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Christian Jobs, Church Employment - Advice, Tips, Help

Job Search Success Factors

  • Kevin Brennfleck and Kay Marie Brennfleck National Certified Career Counselors and Life Calling CoachesSM
  • 2009 9 Sep
  • COMMENTS
Job Search Success Factors
How long will it take to find your next job? Although there is no "magic formula" for calculating the length of time it will take you to find employment, some large-scale studies have found that it takes the average job seeker approximately one month of job search time for each $10,000 of salary they require. The "average" job seeker, however, approaches job hunting in a haphazard manner and relies primarily on responding advertised job postings on the Internet to obtain his or her next position.  

You can become an "above average" job seeker by conducting a strategic job search in which you are focused, organized, and utilizing the best job search tactics. Some of the most important variables that impact how long it will take you to find a job are under your control. The following five factors can dramatically affect the length and success of a job search. Evaluate your approach to job searching. What are you are doing right? And, where can you improve, thus reducing the time it takes to once again be getting a paycheck?

Job Search Success Factors

1.    Have a targeted job objective. Do you know specifically what you want to do? Can you state one or two job titles that are your job objectives? A job objective is a job title such as "administrative assistant" or "project manager," not "A position that allows me to use my organizational abilities and grow with the company."

Spend some time identifying your most marketable skills and experiences, and researching which types of job targets are the most viable. The O*NET database can be helpful in this process. Look up past job titles you have held, and take note of related jobs. This strategy can help you quickly expand your thinking about potential job targets.

2.    If you need income quickly, aim for a position that is related to what you have done previously. People often think that unemployment is an opportunity to pursue their "dream job" (although they may be unsure just what that is). Whether or not you attempt to make a radical career transition depends on how quickly you need to be bringing in a paycheck. If you need to be employed within a few months, the better strategy is to find an interim job similar to what you have done previously to buy yourself the time to do more in-depth career planning. You don't have enough time or "mental space" to find your ideal job if you are pressured by unpaid bills.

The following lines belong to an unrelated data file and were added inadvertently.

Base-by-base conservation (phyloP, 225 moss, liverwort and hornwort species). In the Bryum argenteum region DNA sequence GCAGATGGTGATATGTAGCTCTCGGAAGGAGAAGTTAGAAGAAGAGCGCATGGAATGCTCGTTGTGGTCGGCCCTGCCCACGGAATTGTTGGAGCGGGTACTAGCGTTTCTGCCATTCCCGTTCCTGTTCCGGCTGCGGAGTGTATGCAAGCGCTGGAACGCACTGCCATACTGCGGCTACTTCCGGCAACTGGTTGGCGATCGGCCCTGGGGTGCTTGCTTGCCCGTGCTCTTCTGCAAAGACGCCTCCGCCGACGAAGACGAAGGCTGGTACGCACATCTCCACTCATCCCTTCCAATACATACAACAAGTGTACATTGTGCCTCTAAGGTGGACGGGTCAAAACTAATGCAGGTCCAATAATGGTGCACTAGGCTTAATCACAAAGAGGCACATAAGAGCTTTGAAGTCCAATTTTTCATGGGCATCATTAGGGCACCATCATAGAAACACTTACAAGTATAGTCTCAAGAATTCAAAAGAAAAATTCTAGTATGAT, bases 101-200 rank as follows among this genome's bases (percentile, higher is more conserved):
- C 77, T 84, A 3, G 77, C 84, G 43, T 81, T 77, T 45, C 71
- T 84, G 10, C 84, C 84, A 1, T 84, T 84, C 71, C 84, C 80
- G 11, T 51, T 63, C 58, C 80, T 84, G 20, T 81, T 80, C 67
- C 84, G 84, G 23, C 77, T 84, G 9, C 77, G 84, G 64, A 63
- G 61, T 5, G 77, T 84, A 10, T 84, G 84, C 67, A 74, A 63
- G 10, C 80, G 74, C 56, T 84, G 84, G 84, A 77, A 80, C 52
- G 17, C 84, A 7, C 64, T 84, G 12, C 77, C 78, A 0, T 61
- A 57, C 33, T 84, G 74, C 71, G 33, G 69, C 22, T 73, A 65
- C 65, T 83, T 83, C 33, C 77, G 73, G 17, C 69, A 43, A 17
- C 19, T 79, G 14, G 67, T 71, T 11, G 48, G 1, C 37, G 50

3.    Tailor your resume for each job target for which you are applying. Employers spend 30 seconds or less looking at a resume (particularly if they have received hundreds in response to an advertised position). A "general" resume is very ineffective and will hinder your job search. You have to do the work for them of showcasing the skills and experience you have that specifically qualifies you for a particular position.

4.    Spend 75-80% of your job search time accessing the "hidden job market," and only 20-25% of your time utilizing the "advertised job market." Internet postings, newspaper classified listings, etc. make up the "advertised job market." Although there are a mind-boggling number of Internet postings, the advertised job market still represents only about 15-20% of available jobs. The vast majority of job seekers, however, use the advertised job market as their only source for finding job openings. Therefore, there is a huge amount of competition for a minority of the job openings

In contrast, the "hidden job market" consists of job openings that are not advertised. Strategies for accessing the hidden job market include using personal contacts and contacting employers directly to inquire about possible openings. Finding these openings takes more effort and initiative, but has been proven to be vastly more effective. A Harvard University study found that 75% of job hunters found their jobs through personal and employer contacts. (And of those, 44% had new positions created just for them!)

5.    Develop a strong support system. Job searching can be stressful and challenging. When you have an increased amount of challenge in your life, you also need increased support. Support can come from encouraging friends and family members, your faith and spending consistent time with the Lord, physical exercise, "time outs" from job searching to do something fun, and from professional assistance. Take the initiative to create the support system that will work best for you!  

September 1, 2009 


Kevin Brennfleck and Kay Marie Brennfleck are the authors of Live Your Calling: A Practical Guide to Finding and Fulfilling Your Mission in LifeAs National Certified Career Counselors and Life Calling Coaches, they are recognized experts in helping people identify their giftedness and find their purpose in life. If you are interested in career coaching and testing to discover work that fits your God-given design; or would like assistance with writing a powerful resume, interviewing effectively, finding job openings, or other aspects of a successful job search, you can schedule a free consultation session at www.ChristianCareerCenter.com.